It started innocuously enough. Or not so much. The boys began playing Lego Star Wars on the Wii across the street. One thing led to another and they were in possession of two very exciting "life savers" as Christmas presents from the more-evolved neighbors across the street. No manner of "light saber" correcting worked. Harrison called it a "life saver" so it was a life saver. I'm sure on more than one occasion, Luke Skywalker would agree.
Ethan realized just a few days ago that we happened to have all six Star Wars episodes on DVD. The sequels, the prequels, I have no idea. Don't get me wrong. I have seen them all but calling the Empire Strikes Back episode V just seems wrong (Sorry, George Lucas).
I put my foot down (or so I thought). "No Star Wars. I don't think it's appropriate for you boys. You are nearly 3 and 5. And frightened by yelling on Arthur. How can you stand the drama of Star Wars?" This, of course, was only partially true. Nate is fearful of nothing but he is 3. It just isn't right.
Somehow this was not properly communicated because I came in on New Year's Day after making coffee to find my husband and three boys watching Star Wars, A New Hope. The baby? Crawling around on the floor as the sound of Jedi knights fighting someone or something corresponded with my Jedi knights going to town on each other as they jumped from the couch to the ottoman with "life savers" a-blazing.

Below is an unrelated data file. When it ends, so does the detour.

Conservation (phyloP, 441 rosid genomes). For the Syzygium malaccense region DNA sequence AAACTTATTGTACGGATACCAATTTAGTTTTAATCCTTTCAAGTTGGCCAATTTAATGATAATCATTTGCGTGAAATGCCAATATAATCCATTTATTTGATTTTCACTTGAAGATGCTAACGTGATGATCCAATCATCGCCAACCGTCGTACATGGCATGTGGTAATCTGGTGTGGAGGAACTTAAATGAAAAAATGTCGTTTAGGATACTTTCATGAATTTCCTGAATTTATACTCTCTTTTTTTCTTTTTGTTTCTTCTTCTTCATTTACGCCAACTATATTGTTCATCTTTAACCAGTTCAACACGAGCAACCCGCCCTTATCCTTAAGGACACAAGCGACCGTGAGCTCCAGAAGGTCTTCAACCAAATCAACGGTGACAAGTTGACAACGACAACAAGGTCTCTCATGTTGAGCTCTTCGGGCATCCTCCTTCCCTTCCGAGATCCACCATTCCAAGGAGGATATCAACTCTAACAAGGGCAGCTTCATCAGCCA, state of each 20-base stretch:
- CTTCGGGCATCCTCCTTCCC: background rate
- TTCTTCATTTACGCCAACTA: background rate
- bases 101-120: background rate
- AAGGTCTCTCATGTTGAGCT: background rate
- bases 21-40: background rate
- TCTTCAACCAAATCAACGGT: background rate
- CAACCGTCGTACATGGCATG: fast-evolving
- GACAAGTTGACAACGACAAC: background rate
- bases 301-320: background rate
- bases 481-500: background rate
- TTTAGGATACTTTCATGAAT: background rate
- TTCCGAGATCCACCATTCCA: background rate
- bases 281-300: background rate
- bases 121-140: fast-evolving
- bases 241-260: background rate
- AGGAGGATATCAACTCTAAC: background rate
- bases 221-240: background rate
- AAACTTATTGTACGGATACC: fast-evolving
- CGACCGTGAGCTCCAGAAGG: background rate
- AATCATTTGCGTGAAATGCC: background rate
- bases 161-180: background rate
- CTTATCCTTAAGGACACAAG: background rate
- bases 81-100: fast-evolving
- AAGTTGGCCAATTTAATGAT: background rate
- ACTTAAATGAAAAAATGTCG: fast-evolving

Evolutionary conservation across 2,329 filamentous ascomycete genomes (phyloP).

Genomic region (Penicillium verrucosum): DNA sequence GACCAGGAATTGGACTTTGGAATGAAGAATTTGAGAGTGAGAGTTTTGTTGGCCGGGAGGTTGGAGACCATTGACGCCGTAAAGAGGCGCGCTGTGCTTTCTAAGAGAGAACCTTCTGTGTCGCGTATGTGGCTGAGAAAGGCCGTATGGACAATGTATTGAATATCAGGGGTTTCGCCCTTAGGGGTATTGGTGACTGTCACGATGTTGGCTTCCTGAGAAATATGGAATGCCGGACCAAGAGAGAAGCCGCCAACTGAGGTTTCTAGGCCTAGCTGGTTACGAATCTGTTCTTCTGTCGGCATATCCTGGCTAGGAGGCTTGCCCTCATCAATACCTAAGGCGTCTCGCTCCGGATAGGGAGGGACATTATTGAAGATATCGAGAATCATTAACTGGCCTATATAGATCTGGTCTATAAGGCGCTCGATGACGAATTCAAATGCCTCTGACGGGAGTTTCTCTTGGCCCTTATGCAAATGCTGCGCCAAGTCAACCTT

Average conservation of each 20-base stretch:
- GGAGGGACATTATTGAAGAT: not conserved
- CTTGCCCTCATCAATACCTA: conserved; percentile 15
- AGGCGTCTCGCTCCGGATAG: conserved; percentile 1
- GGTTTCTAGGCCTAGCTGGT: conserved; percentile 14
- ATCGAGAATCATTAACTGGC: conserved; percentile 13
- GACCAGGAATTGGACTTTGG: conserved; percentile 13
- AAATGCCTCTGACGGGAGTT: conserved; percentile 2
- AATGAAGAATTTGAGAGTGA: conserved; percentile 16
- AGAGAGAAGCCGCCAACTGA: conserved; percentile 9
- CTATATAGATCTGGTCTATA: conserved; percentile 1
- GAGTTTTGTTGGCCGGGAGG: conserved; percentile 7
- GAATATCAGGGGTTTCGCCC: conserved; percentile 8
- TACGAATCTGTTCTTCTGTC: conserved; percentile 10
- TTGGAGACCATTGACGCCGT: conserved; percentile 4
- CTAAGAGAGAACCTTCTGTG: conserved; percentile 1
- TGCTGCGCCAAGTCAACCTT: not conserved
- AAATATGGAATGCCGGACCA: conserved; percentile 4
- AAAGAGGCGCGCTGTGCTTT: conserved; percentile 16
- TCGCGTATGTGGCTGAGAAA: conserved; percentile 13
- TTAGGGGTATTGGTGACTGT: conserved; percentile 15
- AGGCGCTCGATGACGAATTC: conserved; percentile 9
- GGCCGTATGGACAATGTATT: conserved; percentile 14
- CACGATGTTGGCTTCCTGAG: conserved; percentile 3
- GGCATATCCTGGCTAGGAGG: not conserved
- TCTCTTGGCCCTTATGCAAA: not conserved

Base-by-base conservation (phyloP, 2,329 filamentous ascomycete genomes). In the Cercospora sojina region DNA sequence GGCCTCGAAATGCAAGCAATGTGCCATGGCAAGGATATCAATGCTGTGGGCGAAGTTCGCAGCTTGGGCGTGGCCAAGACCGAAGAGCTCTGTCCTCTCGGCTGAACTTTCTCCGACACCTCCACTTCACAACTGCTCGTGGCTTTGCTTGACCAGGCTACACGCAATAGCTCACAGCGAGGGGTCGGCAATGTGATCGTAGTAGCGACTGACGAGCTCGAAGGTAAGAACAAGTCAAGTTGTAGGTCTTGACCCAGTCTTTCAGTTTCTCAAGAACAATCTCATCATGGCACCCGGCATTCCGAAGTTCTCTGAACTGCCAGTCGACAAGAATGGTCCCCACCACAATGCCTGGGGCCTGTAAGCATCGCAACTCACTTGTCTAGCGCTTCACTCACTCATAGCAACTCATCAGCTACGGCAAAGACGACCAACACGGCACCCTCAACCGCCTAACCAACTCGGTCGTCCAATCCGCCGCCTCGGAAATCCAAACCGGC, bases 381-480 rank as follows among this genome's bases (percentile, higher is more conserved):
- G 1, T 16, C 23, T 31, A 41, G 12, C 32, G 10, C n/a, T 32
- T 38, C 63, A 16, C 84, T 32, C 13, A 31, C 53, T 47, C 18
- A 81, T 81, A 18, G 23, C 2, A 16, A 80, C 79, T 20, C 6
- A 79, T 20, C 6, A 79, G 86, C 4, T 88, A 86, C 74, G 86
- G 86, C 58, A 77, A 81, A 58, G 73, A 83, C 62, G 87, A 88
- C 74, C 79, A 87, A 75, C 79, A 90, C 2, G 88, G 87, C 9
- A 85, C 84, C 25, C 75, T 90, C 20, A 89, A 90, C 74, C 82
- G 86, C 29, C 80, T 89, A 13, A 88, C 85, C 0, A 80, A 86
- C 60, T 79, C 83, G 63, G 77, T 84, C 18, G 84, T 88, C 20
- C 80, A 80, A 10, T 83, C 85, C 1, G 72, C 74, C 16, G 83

I looked at my husband as if he had lost his mind. He jumped in with a "I think it's fine." Episodes 5 and 6 later and no one seemed horribly worse for the wear. I did get poked in the face with a light saber gone wrong but no one seemed frighted and that Han Solo is a pip. We agreed that Episode 3 was definitely out (too dark) and episodes 1 and 2 didn't even hold their attention. Old school it was. We were in vacation mode, it was bitterly cold outside and I figured television detox could begin on Monday morning.
Good move or bad move to let the kids watch it? Feel free to let me have it. Or my husband, since it was really his fault.
Photo courtesy of 20th Century Fox.